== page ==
WE STAND IN SOLIDARITY WITH THOSE CALLING FOR RACIAL JUSTICE AND AN END TO ALL FORMS OF OPPRESSION. READ OUR STATEMENT

Leslielohman photos
Image

Laura Aguilar, Nature Self-Portrait #2, 1996. Gelatin silver print, 16 x 20 inches. Courtesy of the Estate of Laura Aguilar and the UCLA Chicano Studies Research Center Library

LAURA AGUILAR: Show and Tell

Feb 06 - May 09, 2021

Laura Aguilar: Show and Tell is the first comprehensive retrospective of photographer Laura Aguilar (b. 1959 San Gabriel, CA, d. 2018 Long Beach, CA) , assembling more than one hundred thirty works produced over three decades. Through photographs and videos that are frequently political as well as personal, and which traverse performative, feminist, and queer art genres, Aguilar offers candid portrayals of herself, her friends and family, and LGBT and Latinx communities. Aguilar’s now iconic triptych, Three Eagles Flying (1990), set the stage for her future work by using her nude body as an overt and courageous rebellion against the colonization of Latinx identities — racial, gendered, cultural and sexual. Her practice intuitively evolved over time as she struggled to negotiate and navigate her ethnicity and sexuality, her challenges with depression and auditory dyslexia, and the acceptance of her large body. This exhibition tells the story of the artist who for most of her life struggled to communicate with words, yet ironically emerged as a powerful voice for numerous and diverse marginalized groups.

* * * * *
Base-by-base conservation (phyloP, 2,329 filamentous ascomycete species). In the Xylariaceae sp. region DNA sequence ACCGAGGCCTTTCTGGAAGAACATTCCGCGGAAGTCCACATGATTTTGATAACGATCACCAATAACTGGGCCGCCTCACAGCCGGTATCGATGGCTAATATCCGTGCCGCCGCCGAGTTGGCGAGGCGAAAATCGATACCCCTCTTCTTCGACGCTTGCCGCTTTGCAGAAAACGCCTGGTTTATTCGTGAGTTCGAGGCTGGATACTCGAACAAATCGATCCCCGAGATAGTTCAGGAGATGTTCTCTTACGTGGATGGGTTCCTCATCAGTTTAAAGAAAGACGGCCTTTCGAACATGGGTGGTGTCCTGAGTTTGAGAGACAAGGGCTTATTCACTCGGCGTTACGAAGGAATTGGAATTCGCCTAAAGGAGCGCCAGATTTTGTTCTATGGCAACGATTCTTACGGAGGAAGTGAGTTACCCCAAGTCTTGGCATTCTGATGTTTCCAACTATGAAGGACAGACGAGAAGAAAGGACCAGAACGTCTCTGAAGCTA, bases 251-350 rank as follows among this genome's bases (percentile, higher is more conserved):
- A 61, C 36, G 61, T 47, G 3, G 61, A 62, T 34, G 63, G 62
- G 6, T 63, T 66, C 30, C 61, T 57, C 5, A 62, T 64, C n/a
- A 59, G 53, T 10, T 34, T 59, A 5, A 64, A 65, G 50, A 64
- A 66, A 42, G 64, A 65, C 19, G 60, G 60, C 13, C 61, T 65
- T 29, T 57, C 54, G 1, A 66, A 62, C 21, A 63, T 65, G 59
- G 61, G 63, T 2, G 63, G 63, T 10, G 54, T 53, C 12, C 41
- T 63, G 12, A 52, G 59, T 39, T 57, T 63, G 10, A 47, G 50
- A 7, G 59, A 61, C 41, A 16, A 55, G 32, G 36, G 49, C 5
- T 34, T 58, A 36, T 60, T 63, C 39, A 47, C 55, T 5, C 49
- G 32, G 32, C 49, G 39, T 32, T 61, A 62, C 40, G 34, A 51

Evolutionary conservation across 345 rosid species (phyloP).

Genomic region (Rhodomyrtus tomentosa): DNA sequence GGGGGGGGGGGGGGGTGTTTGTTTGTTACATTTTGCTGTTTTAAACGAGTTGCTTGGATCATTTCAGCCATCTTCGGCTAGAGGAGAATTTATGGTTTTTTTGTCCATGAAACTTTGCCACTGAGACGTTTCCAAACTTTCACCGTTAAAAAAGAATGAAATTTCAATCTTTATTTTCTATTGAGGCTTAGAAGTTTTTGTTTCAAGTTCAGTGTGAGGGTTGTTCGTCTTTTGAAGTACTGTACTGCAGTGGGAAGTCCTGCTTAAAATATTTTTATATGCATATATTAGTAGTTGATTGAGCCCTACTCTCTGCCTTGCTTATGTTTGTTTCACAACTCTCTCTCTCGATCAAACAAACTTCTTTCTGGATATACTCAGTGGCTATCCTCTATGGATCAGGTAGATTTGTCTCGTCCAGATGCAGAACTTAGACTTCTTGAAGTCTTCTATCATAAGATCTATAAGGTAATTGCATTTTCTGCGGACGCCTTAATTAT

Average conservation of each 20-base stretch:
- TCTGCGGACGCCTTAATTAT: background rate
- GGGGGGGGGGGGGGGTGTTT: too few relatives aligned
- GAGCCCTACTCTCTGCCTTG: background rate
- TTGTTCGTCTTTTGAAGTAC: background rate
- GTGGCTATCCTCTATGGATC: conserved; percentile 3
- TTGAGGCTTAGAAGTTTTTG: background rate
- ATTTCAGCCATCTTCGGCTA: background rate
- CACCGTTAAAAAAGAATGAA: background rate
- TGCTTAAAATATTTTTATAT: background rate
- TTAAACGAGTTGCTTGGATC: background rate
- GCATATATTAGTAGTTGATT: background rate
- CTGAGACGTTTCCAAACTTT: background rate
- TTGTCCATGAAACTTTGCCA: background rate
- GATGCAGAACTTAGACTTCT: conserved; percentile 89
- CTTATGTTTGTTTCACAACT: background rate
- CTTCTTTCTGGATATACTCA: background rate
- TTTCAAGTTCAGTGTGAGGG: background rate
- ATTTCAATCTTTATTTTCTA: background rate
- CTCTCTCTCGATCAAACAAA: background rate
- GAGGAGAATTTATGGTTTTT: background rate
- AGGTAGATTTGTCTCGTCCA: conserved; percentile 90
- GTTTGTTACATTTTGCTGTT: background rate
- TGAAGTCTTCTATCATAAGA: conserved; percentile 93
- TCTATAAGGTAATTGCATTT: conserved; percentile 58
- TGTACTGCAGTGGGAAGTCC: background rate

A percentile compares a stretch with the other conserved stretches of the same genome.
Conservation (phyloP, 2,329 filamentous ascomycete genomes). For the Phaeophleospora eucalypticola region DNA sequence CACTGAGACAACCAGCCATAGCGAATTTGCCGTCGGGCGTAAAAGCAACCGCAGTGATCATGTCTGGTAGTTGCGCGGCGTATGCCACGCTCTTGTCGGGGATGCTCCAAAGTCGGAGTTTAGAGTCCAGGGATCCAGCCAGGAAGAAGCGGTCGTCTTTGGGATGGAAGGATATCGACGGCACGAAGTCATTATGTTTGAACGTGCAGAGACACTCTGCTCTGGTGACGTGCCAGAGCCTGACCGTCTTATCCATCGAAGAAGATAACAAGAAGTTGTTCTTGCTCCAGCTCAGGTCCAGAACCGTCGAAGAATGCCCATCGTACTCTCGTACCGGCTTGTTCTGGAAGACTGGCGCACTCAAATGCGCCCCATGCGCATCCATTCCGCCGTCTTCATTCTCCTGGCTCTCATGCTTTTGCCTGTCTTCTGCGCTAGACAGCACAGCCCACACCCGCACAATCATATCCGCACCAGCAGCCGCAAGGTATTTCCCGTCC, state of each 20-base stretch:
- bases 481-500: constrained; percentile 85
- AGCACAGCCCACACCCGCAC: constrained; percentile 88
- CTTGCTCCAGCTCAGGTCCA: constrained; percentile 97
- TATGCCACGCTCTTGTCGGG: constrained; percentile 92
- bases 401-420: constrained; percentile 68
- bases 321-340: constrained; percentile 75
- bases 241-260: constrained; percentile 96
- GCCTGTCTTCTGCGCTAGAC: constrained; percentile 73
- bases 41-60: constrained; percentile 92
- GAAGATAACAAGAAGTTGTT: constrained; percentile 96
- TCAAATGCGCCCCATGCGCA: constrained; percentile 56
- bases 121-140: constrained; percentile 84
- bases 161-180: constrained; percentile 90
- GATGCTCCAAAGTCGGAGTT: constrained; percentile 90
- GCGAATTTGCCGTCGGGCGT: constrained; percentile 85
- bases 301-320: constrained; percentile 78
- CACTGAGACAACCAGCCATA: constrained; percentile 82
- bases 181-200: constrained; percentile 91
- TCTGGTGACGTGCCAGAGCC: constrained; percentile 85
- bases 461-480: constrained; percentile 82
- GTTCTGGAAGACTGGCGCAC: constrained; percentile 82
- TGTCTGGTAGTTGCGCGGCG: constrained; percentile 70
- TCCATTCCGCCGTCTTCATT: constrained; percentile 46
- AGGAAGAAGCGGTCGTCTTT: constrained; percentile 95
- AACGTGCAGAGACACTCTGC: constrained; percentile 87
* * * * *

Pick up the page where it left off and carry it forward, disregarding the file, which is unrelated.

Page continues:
Presented throughout the exhibition are the central themes and creative processes Aguilar undertook from the 1980s through her latest series produced in 2007. From early photography, including portraits of friends and other artists within the Chicana/o art community, Aguilar moved to courageous nude self-portraits, while her emerging lesbian identity and political activism within Los Angeles’s gay and lesbian community began to inform her work. Later series are rooted in more introspective and spiritual explorations, as Aguilar’s ongoing personal discovery led to the works for which she has come to be most recognized for — nude self-portraiture in nature. Throughout her practice, Aguilar disrupts normative concepts of beauty and the female form while specifically utilizing the gendered body as a site for social critique.

Laura Aguilar: Show and Tell is organized by the Vincent Price Art Museum in collaboration with the UCLA Chicano Studies Research Center, and is guest curated by Sybil Venegas, Independent Art Historian and Curator and Professor Emerita of Chicana/o Studies at East Los Angeles College.